Therapeutic (sub)stance: Current practice and therapeutic conduct in preparatory sessions in substance-assisted psychotherapy-A systematized review
Journal of Psychopharmacology
School of Medical and Health Sciences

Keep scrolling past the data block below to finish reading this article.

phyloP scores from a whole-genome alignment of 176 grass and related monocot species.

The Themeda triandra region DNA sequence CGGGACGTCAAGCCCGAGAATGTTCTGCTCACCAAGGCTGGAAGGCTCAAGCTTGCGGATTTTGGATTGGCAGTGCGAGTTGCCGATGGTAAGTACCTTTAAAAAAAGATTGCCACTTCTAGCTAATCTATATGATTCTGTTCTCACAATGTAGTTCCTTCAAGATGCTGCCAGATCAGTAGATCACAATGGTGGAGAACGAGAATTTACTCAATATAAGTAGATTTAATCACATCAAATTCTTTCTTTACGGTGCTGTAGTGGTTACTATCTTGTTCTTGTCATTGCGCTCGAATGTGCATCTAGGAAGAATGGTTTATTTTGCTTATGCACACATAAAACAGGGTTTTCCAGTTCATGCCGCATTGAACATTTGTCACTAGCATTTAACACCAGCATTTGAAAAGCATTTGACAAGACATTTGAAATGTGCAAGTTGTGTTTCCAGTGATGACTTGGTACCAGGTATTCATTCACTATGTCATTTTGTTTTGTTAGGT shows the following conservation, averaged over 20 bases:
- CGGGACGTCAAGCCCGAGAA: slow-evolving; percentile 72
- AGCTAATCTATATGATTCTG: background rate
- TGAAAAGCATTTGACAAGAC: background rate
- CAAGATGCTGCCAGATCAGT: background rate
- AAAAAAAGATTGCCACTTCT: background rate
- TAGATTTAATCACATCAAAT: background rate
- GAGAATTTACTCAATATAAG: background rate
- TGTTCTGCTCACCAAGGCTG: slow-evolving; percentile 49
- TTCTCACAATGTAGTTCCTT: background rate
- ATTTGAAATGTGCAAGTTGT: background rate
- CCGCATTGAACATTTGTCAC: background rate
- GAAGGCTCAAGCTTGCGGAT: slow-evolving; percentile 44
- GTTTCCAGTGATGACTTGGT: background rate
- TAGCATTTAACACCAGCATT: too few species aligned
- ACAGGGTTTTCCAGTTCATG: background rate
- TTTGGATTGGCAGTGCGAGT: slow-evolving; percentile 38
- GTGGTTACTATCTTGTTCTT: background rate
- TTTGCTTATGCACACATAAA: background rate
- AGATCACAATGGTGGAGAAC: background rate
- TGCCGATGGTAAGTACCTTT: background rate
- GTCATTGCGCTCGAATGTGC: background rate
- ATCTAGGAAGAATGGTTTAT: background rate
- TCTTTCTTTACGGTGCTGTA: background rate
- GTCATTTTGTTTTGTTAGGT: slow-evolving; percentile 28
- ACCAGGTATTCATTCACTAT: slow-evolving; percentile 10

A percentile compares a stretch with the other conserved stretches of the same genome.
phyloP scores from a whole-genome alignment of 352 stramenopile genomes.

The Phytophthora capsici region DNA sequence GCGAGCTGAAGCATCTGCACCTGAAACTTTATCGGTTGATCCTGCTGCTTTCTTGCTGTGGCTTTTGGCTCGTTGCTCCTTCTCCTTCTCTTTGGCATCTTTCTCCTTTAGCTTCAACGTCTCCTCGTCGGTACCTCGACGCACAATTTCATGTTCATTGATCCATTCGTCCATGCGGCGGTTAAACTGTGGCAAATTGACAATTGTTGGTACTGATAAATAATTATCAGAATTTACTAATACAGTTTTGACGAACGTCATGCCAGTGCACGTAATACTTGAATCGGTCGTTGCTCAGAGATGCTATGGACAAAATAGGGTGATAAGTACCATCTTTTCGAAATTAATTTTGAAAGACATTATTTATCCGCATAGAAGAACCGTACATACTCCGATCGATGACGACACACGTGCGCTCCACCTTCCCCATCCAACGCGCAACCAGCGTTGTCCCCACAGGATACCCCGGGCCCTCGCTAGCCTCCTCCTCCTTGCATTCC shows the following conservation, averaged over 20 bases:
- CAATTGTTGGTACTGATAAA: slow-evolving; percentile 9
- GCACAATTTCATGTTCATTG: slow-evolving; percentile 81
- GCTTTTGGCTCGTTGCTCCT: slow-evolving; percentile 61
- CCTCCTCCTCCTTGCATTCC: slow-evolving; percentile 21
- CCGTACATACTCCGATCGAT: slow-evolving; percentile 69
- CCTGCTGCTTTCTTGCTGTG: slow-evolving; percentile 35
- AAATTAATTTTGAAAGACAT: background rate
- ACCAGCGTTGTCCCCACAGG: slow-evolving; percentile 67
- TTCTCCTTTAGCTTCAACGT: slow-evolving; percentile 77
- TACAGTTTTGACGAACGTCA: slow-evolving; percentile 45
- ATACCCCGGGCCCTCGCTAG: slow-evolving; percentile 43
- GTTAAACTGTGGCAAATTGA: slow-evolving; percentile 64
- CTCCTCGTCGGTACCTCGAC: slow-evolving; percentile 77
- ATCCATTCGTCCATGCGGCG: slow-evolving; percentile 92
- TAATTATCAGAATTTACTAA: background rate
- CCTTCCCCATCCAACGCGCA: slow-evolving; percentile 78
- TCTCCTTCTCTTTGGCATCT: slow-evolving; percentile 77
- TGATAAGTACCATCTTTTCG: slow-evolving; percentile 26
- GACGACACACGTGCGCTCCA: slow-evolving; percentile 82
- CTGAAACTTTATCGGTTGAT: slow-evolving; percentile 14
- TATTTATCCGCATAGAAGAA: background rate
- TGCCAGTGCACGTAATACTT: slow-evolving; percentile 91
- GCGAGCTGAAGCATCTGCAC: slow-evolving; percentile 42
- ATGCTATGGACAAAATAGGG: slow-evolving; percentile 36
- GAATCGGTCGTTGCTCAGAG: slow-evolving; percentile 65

Background: Clinical trials are currently investigating the potential of substance-assisted psychotherapy (SAPT) as treatment for several psychiatric conditions. The potential therapeutic effects of SAPT may be influenced by contextual factors including preparation prior to and integration after the substance-assisted therapy sessions. Aims: This systematized review outlines recommendations for current practice in preparatory sessions in SAPT including safety measures and screening procedures, preparation of set and setting, session contents, methods, and roles, prerequisites, and appropriate conduct of therapists. Methods: A systematized review of the literature was conducted based on PRISMA guidelines. MEDLINE (OVID), PsycINFO (OVID), and Cochrane Library were searched and clinical trials, treatment manuals, study protocols, case studies, qualitative studies, descriptive studies, theoretical papers, reviews, book chapters, and conference proceedings published until February 1, 2022 were retrieved. Results: The final synthesis included k = 83 sources. Information about safety measures including screening of participants, set and setting, contextual-, physiological-, and psychological preparation, roles, competencies, prerequisites, and characteristics of the therapists, and the establishment of a therapeutic relationship were summarized and discussed. Conclusion: It is concluded that there is a consensus in the literature about the importance of adequate preparation before the administration of psychoactive substances in SAPT. However, the extent and approaches for these sessions vary across different models and there is a need for timelier and more rigorous qualitative and quantitative investigations assessing different approaches and techniques for the optimal preparation of clients in SAPT.